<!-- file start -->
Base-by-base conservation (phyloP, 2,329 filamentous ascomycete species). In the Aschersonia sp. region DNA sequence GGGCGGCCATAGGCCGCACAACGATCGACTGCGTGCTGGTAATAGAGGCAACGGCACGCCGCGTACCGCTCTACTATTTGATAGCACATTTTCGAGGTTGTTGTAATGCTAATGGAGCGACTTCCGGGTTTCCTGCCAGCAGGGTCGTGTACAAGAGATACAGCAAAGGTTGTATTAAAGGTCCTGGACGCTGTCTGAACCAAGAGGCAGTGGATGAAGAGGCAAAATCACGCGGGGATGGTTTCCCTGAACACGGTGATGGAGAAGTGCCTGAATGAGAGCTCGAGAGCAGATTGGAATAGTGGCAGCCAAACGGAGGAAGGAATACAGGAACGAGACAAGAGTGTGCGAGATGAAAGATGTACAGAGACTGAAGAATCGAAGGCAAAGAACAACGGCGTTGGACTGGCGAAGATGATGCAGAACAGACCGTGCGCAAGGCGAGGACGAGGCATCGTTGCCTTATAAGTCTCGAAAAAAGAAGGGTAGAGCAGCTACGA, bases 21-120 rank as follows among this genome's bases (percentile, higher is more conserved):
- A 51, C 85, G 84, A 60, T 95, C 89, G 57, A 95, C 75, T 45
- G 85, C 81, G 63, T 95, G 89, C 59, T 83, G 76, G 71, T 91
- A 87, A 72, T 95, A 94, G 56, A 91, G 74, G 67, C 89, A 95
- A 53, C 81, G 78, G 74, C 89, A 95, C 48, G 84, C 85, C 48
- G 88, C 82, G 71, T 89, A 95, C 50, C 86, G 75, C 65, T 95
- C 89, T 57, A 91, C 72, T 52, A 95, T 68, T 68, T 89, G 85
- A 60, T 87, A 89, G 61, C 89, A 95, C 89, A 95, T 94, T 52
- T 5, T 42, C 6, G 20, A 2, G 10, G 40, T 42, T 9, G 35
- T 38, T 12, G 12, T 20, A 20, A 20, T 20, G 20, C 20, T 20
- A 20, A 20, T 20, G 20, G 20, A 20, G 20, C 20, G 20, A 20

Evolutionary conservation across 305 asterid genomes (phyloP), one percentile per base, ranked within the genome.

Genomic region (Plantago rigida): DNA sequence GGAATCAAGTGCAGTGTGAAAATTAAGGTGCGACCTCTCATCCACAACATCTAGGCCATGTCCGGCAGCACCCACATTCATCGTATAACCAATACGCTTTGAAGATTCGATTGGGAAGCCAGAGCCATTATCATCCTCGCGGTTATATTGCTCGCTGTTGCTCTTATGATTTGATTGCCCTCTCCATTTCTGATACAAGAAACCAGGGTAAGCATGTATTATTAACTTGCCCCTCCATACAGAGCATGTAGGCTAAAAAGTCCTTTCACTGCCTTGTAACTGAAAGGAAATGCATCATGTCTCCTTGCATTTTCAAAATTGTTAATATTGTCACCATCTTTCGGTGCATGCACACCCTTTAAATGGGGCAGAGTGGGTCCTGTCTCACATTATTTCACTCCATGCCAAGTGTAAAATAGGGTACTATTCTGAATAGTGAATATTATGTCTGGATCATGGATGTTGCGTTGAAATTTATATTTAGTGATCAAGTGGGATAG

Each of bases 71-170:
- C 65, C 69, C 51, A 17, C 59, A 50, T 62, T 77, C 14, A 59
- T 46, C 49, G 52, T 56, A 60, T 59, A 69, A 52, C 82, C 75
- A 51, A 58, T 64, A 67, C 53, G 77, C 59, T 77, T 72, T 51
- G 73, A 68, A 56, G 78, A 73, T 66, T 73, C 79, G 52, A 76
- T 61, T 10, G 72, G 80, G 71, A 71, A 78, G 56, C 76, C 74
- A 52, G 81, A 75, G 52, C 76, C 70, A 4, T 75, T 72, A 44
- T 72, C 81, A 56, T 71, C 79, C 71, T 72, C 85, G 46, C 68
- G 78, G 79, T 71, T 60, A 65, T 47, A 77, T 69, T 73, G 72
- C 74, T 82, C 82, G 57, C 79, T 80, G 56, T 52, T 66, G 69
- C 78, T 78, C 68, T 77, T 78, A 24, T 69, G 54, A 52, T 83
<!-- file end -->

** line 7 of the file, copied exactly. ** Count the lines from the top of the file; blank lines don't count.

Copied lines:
- C 89, T 57, A 91, C 72, T 52, A 95, T 68, T 68, T 89, G 85